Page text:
Then there are those who, though they would not say they are against missions, conceive of the work of the church as merely shepherding the elect; looking up and calling on those who are already church members; studying, defending, preserving the gospel pure; and teaching it to the elect and their covenant children. If they have put their money into Christian schools and into building up their local church, they feel they have done all that is required of them.

As theological students and later as pastors and even as missionaries on the field, you may find yourselves studying—not because you need to, for the sake of making the truth clear and plain—but as an escape, an excuse from going out and witnessing.

I trust that at this seminary you will get a fuller grasp and a greater zeal for the Reformed faith. I am a Calvinist by conviction and experience. I believe that the Calvinistic theology gives one the truest motive for missions. I believe the Reformed faith is needed today as never before. But it quite disturbed me a few years ago when a minister who has since left our communion said to me in effect, "Calvinism is for the intelligentsia, so we should concentrate our efforts as a church on the intelligentsia." If our Calvinism cannot be made plain to the smallest child or the most ignorant [bushman]—if we cannot carry it to the masses on the street corner—there is something wrong with it. I would say it is not true Calvinism. I pray that the Reformed faith which you learn here may be for you and for those to whom you go in the future, a reforming faith.

We may have the light which we study, defend, and preserve, but our Lord said, "Neither do men light a lamp and put it under a bushel, but on a stand" (Matt. 5:15). And how sharp was his criticism of the steward who came saying, "Lord, I knew thee that thou art a hard man, reaping where thou didst not sow, and gathering where thou didst not scatter and I was afraid, and went away and hid the talent in the earth; lo thou has thine own" (Matt. 25:24-25).

When it was told our Lord, "All are seeking thee," he said to his disciples, "Let us go elsewhere into the next towns, that I may preach there also, for to this end came I forth" (Mark 1:37-38). In John 17:18, our Lord says to the Father, "As thou has sent me into the world, even so have I also sent them into the world."

When the disciples met the risen Lord and were full of questions about the time of the kingdom, the Lord told them it was not for them to know the times or the seasons, but they were to be witnesses to the uttermost parts of the earth.

When the disciples stood seemingly dazed and bewildered at the sight of the ascending Christ, the angel asked them, "Why stand ye here?"

It might be said that the Orthodox Presbyterian Church owes its very existence to the belief that the work of the church is missions. For when Christians within the old church found they were hindered and frustrated in seeking to proclaim the gospel of salvation to the ends of the earth—when they discovered that they were being made to support missions which were indeed no true missions—they found that relationship incompatible with their Christian faith and were compelled to break away.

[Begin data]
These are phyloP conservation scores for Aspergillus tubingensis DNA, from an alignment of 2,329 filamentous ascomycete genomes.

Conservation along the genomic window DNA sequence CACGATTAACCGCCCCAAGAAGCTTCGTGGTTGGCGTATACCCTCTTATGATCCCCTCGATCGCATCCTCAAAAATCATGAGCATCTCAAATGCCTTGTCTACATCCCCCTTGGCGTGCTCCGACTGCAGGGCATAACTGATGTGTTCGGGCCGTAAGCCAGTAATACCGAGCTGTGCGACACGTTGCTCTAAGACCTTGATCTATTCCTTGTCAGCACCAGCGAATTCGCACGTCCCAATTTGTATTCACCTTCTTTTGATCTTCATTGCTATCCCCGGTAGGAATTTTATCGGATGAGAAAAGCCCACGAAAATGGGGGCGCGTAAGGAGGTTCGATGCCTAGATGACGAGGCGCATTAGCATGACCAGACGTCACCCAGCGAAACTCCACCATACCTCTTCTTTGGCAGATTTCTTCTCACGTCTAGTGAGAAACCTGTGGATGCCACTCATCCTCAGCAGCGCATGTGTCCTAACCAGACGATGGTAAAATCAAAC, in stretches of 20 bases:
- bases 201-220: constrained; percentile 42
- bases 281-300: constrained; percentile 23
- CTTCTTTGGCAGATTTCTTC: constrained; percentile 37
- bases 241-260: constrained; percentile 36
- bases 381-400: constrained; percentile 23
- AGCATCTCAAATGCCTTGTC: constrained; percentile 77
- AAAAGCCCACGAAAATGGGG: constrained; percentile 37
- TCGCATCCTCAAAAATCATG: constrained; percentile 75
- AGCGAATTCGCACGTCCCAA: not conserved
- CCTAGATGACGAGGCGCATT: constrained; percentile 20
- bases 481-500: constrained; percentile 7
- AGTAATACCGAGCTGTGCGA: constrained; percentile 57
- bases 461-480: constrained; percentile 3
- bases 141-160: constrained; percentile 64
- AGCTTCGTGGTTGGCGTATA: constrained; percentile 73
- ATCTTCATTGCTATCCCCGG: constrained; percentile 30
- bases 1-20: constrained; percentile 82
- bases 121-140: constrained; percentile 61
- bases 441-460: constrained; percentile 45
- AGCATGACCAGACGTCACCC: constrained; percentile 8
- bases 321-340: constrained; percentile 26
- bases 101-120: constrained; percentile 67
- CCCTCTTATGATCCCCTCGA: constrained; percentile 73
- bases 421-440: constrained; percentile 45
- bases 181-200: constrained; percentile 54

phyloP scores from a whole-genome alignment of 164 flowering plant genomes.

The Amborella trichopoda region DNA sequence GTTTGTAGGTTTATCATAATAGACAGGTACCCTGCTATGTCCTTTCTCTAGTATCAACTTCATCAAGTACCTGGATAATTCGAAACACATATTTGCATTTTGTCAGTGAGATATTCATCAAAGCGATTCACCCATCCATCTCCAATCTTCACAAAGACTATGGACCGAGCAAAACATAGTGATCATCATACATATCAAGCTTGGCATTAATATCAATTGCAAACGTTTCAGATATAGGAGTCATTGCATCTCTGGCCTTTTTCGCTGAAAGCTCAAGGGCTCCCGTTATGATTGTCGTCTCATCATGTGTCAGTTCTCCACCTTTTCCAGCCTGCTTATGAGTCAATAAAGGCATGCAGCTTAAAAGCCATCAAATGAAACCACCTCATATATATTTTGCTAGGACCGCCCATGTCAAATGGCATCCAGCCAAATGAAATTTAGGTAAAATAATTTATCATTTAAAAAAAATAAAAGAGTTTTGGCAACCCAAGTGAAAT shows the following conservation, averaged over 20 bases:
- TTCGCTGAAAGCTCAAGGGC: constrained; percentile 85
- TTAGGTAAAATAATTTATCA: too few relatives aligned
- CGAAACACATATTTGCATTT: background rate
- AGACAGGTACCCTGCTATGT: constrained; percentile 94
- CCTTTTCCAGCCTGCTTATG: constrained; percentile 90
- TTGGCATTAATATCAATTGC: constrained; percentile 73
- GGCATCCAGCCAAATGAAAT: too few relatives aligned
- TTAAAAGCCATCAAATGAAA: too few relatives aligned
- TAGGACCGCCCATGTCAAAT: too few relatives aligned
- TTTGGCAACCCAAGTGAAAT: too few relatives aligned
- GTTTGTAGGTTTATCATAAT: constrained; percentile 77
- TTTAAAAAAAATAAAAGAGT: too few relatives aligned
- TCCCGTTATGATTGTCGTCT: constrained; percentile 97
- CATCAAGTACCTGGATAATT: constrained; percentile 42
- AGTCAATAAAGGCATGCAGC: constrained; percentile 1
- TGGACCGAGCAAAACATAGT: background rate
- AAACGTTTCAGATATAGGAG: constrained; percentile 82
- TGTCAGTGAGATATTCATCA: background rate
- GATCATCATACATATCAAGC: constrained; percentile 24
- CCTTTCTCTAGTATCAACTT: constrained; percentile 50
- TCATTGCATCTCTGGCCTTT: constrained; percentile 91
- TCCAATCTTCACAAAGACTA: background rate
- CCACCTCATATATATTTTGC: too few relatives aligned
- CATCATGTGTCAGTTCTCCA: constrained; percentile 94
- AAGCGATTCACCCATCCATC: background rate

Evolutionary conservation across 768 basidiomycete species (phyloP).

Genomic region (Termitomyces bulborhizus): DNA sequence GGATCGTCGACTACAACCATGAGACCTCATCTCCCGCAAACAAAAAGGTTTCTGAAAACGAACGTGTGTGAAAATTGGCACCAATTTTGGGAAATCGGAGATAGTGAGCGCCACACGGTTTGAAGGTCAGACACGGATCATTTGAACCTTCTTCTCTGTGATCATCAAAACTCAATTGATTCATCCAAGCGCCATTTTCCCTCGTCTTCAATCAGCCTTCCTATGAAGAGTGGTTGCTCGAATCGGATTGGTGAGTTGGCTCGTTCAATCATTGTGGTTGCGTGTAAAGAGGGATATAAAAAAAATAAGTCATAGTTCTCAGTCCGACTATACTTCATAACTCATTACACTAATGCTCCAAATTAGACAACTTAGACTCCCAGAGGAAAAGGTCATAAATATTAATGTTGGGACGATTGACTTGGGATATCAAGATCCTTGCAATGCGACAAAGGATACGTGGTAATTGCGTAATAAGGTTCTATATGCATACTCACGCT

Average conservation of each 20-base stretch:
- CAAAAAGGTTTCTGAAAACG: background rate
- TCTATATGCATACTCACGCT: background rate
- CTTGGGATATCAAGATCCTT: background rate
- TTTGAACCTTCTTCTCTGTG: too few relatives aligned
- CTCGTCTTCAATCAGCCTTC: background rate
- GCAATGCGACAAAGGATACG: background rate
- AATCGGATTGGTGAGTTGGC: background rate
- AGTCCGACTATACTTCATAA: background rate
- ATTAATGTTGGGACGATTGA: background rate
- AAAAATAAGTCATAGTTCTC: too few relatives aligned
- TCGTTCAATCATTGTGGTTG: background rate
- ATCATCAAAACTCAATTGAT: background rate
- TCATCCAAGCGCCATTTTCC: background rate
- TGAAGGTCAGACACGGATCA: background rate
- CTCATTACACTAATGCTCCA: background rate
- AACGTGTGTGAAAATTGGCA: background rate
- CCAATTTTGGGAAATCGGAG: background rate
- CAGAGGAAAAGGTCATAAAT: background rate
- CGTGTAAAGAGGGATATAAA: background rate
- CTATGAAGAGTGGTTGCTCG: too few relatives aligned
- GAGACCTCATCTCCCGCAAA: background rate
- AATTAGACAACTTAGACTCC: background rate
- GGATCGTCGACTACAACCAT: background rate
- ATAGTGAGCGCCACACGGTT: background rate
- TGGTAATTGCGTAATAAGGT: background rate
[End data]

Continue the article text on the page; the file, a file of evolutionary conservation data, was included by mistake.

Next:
The great work of the church is missions. In other words, the work of the church collectively and of its members severally is to "Go and make disciples of all the nations, baptizing them into the name of the Father and of the Son and of the Holy Spirit, teaching them to observe all things whatsoever I commanded you." It is for Christians to be "witnesses unto the uttermost parts of the earth" (Acts 1:8). And it is through missions, through fruit bearing, that the church glorifies God. "Herein is my Father glorified: that ye bear much fruit." It is God's intent that his manifold wisdom should be made known through the church (Eph. 3:10).

2. Missions is the work of the church

The second proposition which I wish to present for your consideration is that missions is the work of the church—the church as a whole and of the several members as part of the whole. Missions is not an individual or private matter.

Several passages of Scripture will show this. When the number of the apostles had been reduced to eleven by Judas's betrayal and suicide, Peter called the attention of the brethren to the need and scriptural grounds for filling his office, and it was the brethren who put forth and cast lots for one who from among them should be a witness with the apostles of the Lord's resurrection.

When the individual Christians, comprising the persecuted church, were scattered following Stephen's martyrdom, one individual, Philip, was signally successful in his ministry among the people of Samaria. But his work was not considered or left as an individual matter, for the Word declares, "When the apostles that were at Jerusalem heard that Samaria had received the Word of God, they sent unto them Peter and John, who, when they were come down, prayed for them that they might receive the Holy Spirit" (Acts 8:14-15).